Thomas Jefferson Papers

From Thomas Jefferson to Francis Hopkinson, 21 December 1788

To Francis Hopkinson

Paris Dec. 21. 1788.

Dear Sir

My last to you were of May 8. and July 6. That of the latter date was only to inclose a bookseller’s proposals for sending some books to America. The one of May 8. acknoleged the receipt of yours of Dec. 14. since which those of Apr. 6. and July 17. are come to hand. I informed you also in the letter of May 8. that the Vinegar was at length lodged for you in the hands of M. Limozin at Havre to be forwarded by the first vessel to Philadelphia. He has never sent it till the last month, and then by a vessel bound to Baltimore as you will see by the inclosed bill of lading. However it was in the care of a Mr. Vanet who was to go on to New York, and who I hope would give you notice of it. The books also, which were lodged with Mr. Limozin for yourself, Dr. Franklin and Mr. Rittenhouse, remained the whole winter at Havre. However I hope you have long ago received them safe. I sent you as far as the 22d. livraison of the Encyclopedie. We are now at the 29th. To that number therefore, and what more may come out before April I shall bring to you; for I have asked of Congress a leave of 5. or 6. months absence of the next year to carry my family home and to arrange my affairs there which were left at sixes and sevens under the idea of soon returning to them. I shall hope therefore to see you in the course of the summer. I have no doubt about continuing to take out your Encyclopedie because I have had your express approbation of doing it, and you would expressly desire me to cease if you meant to discontinue. But I am more doubtful as to Dr. Franklin’s, because my first doing it for him was without orders, and he has never intimated a wish to continue. However I shall bring his also, unless he expressly desires the contrary, for which he will still have time as I shall not sail till the middle of April. Be so good as to mention these things to him with my sincere respects. Not having one scrap of news in literature or the arts I must be contented to give you those of the political world. This country is proceeding steadily to form a constitution. The noise in the earlier part of it threatened violence; but as yet not a life has been lost. All hands are employed in drawing plans of bills of rights. Their States general will probably meet in March. They will obtain, with little or no opposition from the court, their own periodical meeting, their exclusive right to tax, and a share in the legislation. Some will aim at a habeas corpus law and free press. These will not be so sure in the first session. These occupations render this country very desirous of peace. The insanity of the K. of England leaves them tolerably sure of it, as regencies are generally peaceable, and there was no other quarter from which they feared the being forced into a war. We had supposed the war in the North in a fair way of being stopped, when, all of a sudden, disturbances in Poland seem to threaten a rupture between Russia and Prussia. In this case the former must make her peace with the Turks by the cession of the Crimea, and the scene of war will be changed. As yet however the symptoms are not decisive enough to say that it will take that turn. I am happy to find that our new constitution is accepted and our government likely to answer it’s purposes better. I hope that the addition of a bill of rights will bring over to it the greater part of those now opposed to it: and that this may be added without submitting the whole to the risk of a new convention. It would still have one fault in my eye, that of the perpetual reeligibility of the president. But if my fears on that should be verified in the experiment, I trust to the good sense of our children that they will apply the remedy which shall suit the circumstances then existing. Remember me affectionately to Mr. Rittenhouse and his family. Join my daughter in the same greetings as well as in those I desire you to present to your mother. Be assured yourself of the sentiments of esteem & attachment with which I am Dr. Sir your friend & servt.,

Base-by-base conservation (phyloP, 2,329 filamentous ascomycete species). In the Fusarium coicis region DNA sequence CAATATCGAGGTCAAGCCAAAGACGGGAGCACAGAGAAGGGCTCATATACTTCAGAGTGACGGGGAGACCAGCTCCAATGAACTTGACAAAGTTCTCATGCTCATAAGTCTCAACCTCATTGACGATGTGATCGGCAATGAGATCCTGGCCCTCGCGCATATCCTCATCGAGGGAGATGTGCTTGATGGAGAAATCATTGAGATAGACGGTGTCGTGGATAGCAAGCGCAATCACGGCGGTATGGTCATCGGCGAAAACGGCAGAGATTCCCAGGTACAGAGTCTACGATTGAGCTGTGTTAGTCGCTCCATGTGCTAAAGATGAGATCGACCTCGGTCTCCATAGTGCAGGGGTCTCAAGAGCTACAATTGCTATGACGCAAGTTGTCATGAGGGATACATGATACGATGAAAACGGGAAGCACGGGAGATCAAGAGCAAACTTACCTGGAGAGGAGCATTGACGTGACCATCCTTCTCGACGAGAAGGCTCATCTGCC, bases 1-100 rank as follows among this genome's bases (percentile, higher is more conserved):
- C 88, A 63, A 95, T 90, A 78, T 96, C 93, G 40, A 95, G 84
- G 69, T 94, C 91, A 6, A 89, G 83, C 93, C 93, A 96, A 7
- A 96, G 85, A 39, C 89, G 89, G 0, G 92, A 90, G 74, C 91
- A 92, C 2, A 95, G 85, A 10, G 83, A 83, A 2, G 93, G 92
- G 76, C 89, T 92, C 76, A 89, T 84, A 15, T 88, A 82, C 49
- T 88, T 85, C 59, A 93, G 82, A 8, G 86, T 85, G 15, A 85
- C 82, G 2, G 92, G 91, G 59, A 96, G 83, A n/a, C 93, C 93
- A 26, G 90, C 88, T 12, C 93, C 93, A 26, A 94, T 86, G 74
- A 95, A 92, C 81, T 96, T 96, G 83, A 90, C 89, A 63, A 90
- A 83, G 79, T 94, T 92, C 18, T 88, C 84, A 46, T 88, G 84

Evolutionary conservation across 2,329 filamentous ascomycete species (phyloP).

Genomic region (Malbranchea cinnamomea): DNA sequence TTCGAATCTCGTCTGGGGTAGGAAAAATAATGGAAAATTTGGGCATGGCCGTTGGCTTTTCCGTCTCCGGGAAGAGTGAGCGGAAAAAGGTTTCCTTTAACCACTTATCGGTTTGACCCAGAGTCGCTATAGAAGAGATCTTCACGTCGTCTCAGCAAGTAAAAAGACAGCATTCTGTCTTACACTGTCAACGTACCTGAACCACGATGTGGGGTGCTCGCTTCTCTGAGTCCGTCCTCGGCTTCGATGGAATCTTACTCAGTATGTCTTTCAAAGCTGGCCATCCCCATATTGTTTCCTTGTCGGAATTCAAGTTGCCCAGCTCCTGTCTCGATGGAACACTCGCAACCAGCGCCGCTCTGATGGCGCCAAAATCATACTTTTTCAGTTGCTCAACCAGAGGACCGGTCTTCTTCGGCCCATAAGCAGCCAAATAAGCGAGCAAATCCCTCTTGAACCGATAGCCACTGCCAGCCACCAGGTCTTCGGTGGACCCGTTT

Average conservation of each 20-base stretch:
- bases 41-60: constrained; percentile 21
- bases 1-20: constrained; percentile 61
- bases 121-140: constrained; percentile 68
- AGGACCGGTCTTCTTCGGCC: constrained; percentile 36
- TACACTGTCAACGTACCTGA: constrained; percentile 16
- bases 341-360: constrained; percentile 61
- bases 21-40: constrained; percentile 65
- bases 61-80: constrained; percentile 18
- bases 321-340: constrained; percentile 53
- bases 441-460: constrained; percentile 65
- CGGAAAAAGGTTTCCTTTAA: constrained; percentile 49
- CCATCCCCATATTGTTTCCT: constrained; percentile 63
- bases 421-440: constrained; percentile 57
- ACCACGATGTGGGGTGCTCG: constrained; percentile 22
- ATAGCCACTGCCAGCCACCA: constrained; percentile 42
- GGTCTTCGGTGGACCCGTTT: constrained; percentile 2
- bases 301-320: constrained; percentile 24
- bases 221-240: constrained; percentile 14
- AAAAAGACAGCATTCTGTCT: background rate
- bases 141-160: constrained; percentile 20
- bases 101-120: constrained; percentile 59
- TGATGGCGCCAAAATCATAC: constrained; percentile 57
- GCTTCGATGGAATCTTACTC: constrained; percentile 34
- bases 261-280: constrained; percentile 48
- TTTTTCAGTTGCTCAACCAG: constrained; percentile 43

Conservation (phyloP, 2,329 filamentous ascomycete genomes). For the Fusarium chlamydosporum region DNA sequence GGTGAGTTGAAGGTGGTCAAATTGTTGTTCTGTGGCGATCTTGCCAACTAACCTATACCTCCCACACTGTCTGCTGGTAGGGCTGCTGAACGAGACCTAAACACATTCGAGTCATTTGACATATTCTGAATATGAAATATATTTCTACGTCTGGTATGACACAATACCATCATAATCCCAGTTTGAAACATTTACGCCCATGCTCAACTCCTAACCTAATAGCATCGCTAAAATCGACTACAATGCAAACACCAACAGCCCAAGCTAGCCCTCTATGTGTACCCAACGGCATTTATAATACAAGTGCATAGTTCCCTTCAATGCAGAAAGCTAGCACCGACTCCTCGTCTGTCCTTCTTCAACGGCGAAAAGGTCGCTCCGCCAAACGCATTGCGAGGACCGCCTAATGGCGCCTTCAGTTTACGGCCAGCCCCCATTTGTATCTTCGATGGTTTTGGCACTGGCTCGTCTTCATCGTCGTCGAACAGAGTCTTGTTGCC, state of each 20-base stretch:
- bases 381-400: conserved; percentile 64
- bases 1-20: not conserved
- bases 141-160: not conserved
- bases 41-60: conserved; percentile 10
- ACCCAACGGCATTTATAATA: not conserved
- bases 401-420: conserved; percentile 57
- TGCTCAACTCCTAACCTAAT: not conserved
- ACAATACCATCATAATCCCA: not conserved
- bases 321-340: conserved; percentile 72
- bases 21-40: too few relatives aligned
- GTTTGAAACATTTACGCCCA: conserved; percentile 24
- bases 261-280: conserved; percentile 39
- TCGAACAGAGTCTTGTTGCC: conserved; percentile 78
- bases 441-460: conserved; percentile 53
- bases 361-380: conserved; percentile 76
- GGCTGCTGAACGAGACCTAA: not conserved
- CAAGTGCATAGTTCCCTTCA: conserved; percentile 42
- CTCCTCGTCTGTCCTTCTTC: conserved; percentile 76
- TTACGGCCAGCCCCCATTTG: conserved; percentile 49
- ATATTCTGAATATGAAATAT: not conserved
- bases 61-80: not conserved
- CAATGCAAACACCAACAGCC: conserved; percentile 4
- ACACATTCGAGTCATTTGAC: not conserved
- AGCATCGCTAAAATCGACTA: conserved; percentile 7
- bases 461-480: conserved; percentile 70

Th: Jefferson

P.S. Jan. 11. 1789. My letter having waited a conveiance till this date, I will add a word on the rigours of the winter in which we are. They have been excessive since the middle of November, and are likely to continue. The mercury has been here as low as 9½°of Farenheit below nought, that is to say 41½° below the freezing point, which is more than was ever known before. I receive letters from Marseilles this morning informing me the winter is more severe there than it was in 1709. when they lost all their olive trees. They apprehend the same calamity now, and it will take 20. years to replace them.

Jan. 12. After sealing my letter yours of Oct. 23. comes to hand. I am glad to hear of Doctr. Franklin’s health. Having had no news of him since July we were inquiet. I have seen Mr. and Mrs. Tellier.—The vinegar you find is on it’s way. You will have the enjoiment the longer. I have not yet had time to read your vagary as you call it, because I opened your letter only in the moment this was going off. I am sure it will please me as all your vagaries do. Adieu.

PrC (DLC). The enclosed bill of lading has not been found.

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